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In 2015, the United Nations celebrates its 70th birthday and with that, some agenda points took center stage. Sustainable Development, the Beijing+20 and certainly, the increased introduction of young people to the policy making process of the UN. 2015 marks a new era in involving the young generation in the UN, taking the organizations' priorities to a new level.
Over the course of history, the UN has increased its efforts for putting a special emphasis on protecting children and youth from harm (starting in the 1940s), then taking a stand to ensure education (emphasized since the 1950s) for them and furthermore, involve them actively in the UN system and its strategies (promoted extensively since the 1980s).
The whole involvement of the UN started out early with the creation of UNICEF in 1946. Its first task was to help famished kids in Europe after WWII. Starting out as a mission, UNICEF becomes a permanent part of the UN system promoting health, education and safety of children globally. Today, the fund is active in over 190 countries and upholding the values as defined in the Universal Declaration of the Rights of the Child (1959). UNICEF even won the Nobel Peace Prize in 1965 for its decades of work for the rights of children.
However, while UNICEF is focused towards children, youth empowerment activities are more dispersed across various funds, committees and organizations. The role of youth in the UN System was enshrined as early as 1965 in the 2037 (XX). Declaration on the Promotion Among Youth of the Ideals of Peace, Mutual Respect and Understanding Between Peoples. Not only does the Declaration put forth principles many following resolutions relate to, but also underscores the right to education and most of all, ensures the distinctive role of youth organizations at play in promoting peace, respect and mutual understanding. This declaration marks therefore a new milestone in history, showing that the UN is not only helping the poorest, but seeks for actively involving the young generation in creating its own destiny.
Efforts of the UN were increased in the following years, but only in 1985, the UN called for the International Youth Year. With its slogan "Participation, Development, Peace" the the global youth was the center of attention and in the Barcelona Declaration its role was once more confirmed.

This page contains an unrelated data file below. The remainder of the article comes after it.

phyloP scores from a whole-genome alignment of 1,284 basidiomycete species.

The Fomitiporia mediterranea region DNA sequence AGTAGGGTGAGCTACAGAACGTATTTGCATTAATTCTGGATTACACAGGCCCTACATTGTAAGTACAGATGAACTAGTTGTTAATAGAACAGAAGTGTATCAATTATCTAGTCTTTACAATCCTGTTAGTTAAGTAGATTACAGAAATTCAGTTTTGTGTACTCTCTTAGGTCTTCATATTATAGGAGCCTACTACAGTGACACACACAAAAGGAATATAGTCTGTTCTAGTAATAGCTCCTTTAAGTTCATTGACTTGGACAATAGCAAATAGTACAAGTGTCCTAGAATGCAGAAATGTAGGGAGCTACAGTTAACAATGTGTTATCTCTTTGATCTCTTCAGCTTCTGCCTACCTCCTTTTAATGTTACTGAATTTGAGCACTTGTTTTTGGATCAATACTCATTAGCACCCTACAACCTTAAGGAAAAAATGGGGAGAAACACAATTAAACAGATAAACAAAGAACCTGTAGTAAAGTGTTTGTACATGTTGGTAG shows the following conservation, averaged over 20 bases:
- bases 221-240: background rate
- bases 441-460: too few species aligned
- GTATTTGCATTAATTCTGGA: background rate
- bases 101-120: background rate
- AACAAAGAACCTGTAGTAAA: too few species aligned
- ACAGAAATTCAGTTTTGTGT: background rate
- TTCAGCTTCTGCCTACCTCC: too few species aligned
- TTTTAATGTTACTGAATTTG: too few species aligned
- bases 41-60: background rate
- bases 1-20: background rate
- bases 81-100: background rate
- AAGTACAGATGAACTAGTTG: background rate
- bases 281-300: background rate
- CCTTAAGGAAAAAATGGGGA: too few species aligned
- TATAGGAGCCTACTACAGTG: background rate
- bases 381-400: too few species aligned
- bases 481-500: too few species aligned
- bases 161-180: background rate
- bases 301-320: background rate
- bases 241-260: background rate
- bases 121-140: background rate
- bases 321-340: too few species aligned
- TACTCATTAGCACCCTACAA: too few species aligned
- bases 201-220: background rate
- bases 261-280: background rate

Today, many of the UNs programs are putting a special focus on the promotion of rights of the young generation, among the right to participation and representation. This is why many, e.g. the UNICEF or the UNDP involve representatives of the global youth in their processes. They also deal with the challenges for young people around the world and seek for appropriate solutions. This is all coordinated currently by the United Nations Inter-Agency Network on Youth Development which was established for the International Year of Youth in 2010. Its main objective is to increase the effectiveness of the UNs efforts in youth policy - here it acts as a mediator, coordinator and facilitator between all relevant UN entities.
A prominent example with a similar pathway was the engagement of the UN in the promotion of gender equality. Starting with the initiation of the Commission on the Status of Women (CSW) soon after the founding of the United Nations, the scope and impact of the CSW increased significantly over the years. Important milestones mark for example. the legally binding Convention on the Elimination of All Forms of Discrimination against Women (CEDAW) and the UN Decade for Women from 1976 to 1985. However, it was only in 2011 that all instruments and organizations were merged into the UN WOMEN, now serving as the secretariat of the CSW. During its decades of activity, the CSW has advanced the role of women internationally, though many challenges remain, UN Women is now active as an independent member of the UN family.
Considering this prominent example, one needs to ask the question, whether a simple Inter Agency Network is enough to promote the rights of children and youth and whether it can adequately represent the young generation, accounting formore than half of the worlds population today. What we are in strong need of is a coordinated effort to address the special situation young people find themselves in, be it in economically deprived regions, in conflict areas or wars. With the appointment of the Youth Envoy in 2012 a major step towards increased efforts in an inclusive policy making at the UN level has been made. And with that, the Secretary General has really put the issue of Youth in the UN on the map.
The question, after knowing the long involvement of the UN in youth policy and the developments here and the example of the UN Women Program - should the efforts of the UN in the field of youth policy making be merged, too?
Should there be a UN Youth Program?What is your opinion?Please share in the comment section!